All posts by Alicia

Breakfast Egg Cups…perfect for your commute!

Morning comes awfully early when one has a commute.  And I don’t know anyone who wants to sit down to a hearty breakfast the minute they open their sleepy little eyes.  It seems we all hit the floor running and don’t stop until we literally run out of gas.  My son, James, has never been a lover of the too-soon breakfast and we’ve tangled with this since he was in kindergarten.  At the tender age of five I struggled to offer him something healthful AND tasty.  While he was in school I drove way out on Powerline Road to a roadside stand and bought just picked produce.  Money was tight and I could little afford to waste a thin dime but I was determined that James would have the best I could give him.  I bought a little of this and little of that.  Zucchini, tomatoes, green beans and strawberries were staples.   Dawn broke and I would schlep to the kitchen trying to put together a breakfast that would interest James while, at the same time, hold him in good stead.  What a struggle!  “Mama, I can’t!”, was typically his response when he brought his plates to the kitchen.  We still laugh about this but one day I exploded.  Yes.  I popped.  I’ve been told, after the fact, that I’m a little scary when I get mad.  I ranted and raved and carried on, “What?  What is it I can fix for you that you’ll eat?  WHAT?”.  That sweet, little boy looked up at me and earnestly answered, “Coffee and a pretzel?”  Can you even?  Lord, I laughed so hard I probably tinkled in my pants.  And those strawberries I could ill afford?  They were found a long time later when I found the strength to move the sofa in order to clean.  Though we all know a good breakfast is crucial for a productive day the struggle continues.  I know my boy is NOT going to lose a precious five minutes of sleep in order to throw together a breakfast he can eat on the train or in his office.  And that’s where Mama comes in.  That boy is going to be moving out, and soon, but until then I can pack a pretty and healthful breakfast….one that will keep him fueled until 1:00 or 2:00 in the afternoon.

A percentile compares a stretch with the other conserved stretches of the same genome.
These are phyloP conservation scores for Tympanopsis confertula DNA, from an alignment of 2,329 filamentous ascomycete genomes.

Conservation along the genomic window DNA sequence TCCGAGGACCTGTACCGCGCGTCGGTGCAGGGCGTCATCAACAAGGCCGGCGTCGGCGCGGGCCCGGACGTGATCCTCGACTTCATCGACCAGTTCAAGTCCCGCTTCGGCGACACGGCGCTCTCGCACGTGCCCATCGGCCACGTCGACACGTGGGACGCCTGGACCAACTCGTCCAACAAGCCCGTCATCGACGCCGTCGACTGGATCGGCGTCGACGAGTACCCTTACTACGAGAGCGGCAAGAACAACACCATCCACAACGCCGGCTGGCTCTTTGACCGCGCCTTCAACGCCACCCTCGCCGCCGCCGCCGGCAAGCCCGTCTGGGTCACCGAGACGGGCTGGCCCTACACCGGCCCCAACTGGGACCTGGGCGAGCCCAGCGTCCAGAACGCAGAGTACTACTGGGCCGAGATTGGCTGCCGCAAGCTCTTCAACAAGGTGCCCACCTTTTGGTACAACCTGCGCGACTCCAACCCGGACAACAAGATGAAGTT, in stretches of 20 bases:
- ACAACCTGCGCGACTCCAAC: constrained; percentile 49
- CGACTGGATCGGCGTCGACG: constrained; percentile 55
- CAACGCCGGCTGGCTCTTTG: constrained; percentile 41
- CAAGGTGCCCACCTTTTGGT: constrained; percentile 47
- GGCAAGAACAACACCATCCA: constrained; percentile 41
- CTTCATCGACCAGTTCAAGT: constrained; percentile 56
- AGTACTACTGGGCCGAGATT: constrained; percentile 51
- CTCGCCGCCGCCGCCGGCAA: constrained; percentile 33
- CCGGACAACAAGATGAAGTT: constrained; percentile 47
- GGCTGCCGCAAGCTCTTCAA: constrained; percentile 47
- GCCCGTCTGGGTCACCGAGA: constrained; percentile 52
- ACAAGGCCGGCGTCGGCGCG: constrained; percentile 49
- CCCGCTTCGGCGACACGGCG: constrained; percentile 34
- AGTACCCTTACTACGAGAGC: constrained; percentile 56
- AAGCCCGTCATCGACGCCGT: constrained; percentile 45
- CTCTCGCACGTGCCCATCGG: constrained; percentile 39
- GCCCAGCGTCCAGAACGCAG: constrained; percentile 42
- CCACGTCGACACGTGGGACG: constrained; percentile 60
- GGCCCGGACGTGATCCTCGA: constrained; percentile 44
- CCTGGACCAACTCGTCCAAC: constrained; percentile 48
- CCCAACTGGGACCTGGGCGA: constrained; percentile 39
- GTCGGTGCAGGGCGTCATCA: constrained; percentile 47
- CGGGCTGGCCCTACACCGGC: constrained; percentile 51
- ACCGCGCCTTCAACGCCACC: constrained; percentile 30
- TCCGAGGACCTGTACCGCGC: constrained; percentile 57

These egg cups are easy, versatile, healthful and filling.  Paired with fresh fruit, your family will thank you.  Truly.  You’re going to start hearing, “Thanks, Mom!” more and more.  They can be made with fresh eggs, egg whites or Egg Beaters.  I use fresh eggs and always, always organic.  The recipe I’m posting calls for sausage and vegetables but any and all may be substituted for any other filling.  Cubed ham, chorizo, spinach, kale, chopped tomatoes, scallions, cheddar, parmesan and mozzarella are just a few ideas.  Leftover crab or shrimp are also tasty morsels.  So go crazy.  Your family will love them!


Breakfast Egg Cups

  • Servings: 12
  • Difficulty: easy
  • Print

  • 8 large eggs, lightly beaten
  • 1 pound sweet Italian turkey sausage, in bulk or out of casings
  • 2-3 scallions, chopped, green tops included
  • 2 medium zucchini, grated
  • 1 bunch fresh basil leaves, chopped
  • 1 handful fresh spinach leaves, chopped (optional)
  • 12 grape tomatoes
  • 1 cup 2% reduced fat cheddar cheese, grated
  • salt and pepper to taste
  1. Spray a non-stick spray all over the top of a 12-cup muffin tin and set aside.
  2. Pre-heat oven to 350°.
  3. In a large, non-stick skillet brown the sausage, breaking up any large clumps with the back of a spoon.  You don’t want any large pieces as they’re too big for the muffin cups.  If you’re using pork sausage drain it well.
  4. To the turkey add the scallions, zucchini, basil and spinach.  Mix well and continue to cook until the vegetables have wilted.  Remove from heat to cool.
  5. While the sausage mixture cools pour the eggs evenly into the sprayed muffin cups.  I find using a 1/4 measuring cup makes this quick and simple.
  6. Taste the sausage/vegetable mixture for salt and pepper and adjust seasonings.  I find the sausage adds plenty of salt so I add only pepper.
  7. Divide the sausage mixture evenly between the muffin cups, gently pressing the filling down.
  8. Place one tomato in the center of each egg cup.
  9. If using cheese, sprinkle over each egg cup.
  10. Bake egg cups for 20-25 minutes or until puffy and golden on the edges.
  11. Allow to cool completely before refrigerating.  I store each one in individual plastic bags.  To re-heat I place as many egg cups as needed on a plate and zap in the microwave for 20-30 seconds.  If you’re heating just one for the road, 15 seconds on a plate is perfect then drop it back in the bag it lived in when in the refrigerator and you’re good to go.


Citrus and Coconut Vinaigrette, your new favorite summer salad dressing